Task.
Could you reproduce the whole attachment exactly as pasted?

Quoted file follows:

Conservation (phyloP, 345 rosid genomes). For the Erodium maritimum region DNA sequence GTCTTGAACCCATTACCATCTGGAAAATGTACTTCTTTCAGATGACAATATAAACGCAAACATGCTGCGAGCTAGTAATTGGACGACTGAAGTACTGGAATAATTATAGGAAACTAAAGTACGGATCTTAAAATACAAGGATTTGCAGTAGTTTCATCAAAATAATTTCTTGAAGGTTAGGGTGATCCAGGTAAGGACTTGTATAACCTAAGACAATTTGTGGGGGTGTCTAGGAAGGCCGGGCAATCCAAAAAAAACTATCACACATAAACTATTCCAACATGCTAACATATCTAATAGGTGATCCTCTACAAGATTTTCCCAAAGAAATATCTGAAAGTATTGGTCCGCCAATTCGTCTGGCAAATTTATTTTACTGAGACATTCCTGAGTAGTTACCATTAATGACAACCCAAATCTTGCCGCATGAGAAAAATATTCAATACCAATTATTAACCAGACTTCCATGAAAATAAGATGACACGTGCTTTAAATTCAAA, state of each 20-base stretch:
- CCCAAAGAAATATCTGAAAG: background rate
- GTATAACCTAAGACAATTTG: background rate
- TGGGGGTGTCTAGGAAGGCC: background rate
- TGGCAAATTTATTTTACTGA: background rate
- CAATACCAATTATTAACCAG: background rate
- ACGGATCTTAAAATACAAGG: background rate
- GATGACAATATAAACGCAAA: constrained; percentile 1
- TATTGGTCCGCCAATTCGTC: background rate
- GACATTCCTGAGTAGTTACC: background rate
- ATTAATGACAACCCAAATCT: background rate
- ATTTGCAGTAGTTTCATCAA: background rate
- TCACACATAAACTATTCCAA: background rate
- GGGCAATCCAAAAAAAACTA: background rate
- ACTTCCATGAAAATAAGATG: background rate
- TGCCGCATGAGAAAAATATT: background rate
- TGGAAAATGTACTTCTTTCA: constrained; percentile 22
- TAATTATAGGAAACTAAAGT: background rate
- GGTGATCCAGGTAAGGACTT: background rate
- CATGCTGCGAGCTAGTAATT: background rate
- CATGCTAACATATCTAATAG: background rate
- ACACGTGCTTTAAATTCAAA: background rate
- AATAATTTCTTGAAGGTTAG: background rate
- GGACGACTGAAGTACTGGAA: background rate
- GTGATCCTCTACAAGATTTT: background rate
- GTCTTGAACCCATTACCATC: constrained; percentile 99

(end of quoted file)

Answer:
Conservation (phyloP, 345 rosid genomes). For the Erodium maritimum region DNA sequence GTCTTGAACCCATTACCATCTGGAAAATGTACTTCTTTCAGATGACAATATAAACGCAAACATGCTGCGAGCTAGTAATTGGACGACTGAAGTACTGGAATAATTATAGGAAACTAAAGTACGGATCTTAAAATACAAGGATTTGCAGTAGTTTCATCAAAATAATTTCTTGAAGGTTAGGGTGATCCAGGTAAGGACTTGTATAACCTAAGACAATTTGTGGGGGTGTCTAGGAAGGCCGGGCAATCCAAAAAAAACTATCACACATAAACTATTCCAACATGCTAACATATCTAATAGGTGATCCTCTACAAGATTTTCCCAAAGAAATATCTGAAAGTATTGGTCCGCCAATTCGTCTGGCAAATTTATTTTACTGAGACATTCCTGAGTAGTTACCATTAATGACAACCCAAATCTTGCCGCATGAGAAAAATATTCAATACCAATTATTAACCAGACTTCCATGAAAATAAGATGACACGTGCTTTAAATTCAAA, state of each 20-base stretch:
- CCCAAAGAAATATCTGAAAG: background rate
- GTATAACCTAAGACAATTTG: background rate
- TGGGGGTGTCTAGGAAGGCC: background rate
- TGGCAAATTTATTTTACTGA: background rate
- CAATACCAATTATTAACCAG: background rate
- ACGGATCTTAAAATACAAGG: background rate
- GATGACAATATAAACGCAAA: constrained; percentile 1
- TATTGGTCCGCCAATTCGTC: background rate
- GACATTCCTGAGTAGTTACC: background rate
- ATTAATGACAACCCAAATCT: background rate
- ATTTGCAGTAGTTTCATCAA: background rate
- TCACACATAAACTATTCCAA: background rate
- GGGCAATCCAAAAAAAACTA: background rate
- ACTTCCATGAAAATAAGATG: background rate
- TGCCGCATGAGAAAAATATT: background rate
- TGGAAAATGTACTTCTTTCA: constrained; percentile 22
- TAATTATAGGAAACTAAAGT: background rate
- GGTGATCCAGGTAAGGACTT: background rate
- CATGCTGCGAGCTAGTAATT: background rate
- CATGCTAACATATCTAATAG: background rate
- ACACGTGCTTTAAATTCAAA: background rate
- AATAATTTCTTGAAGGTTAG: background rate
- GGACGACTGAAGTACTGGAA: background rate
- GTGATCCTCTACAAGATTTT: background rate
- GTCTTGAACCCATTACCATC: constrained; percentile 99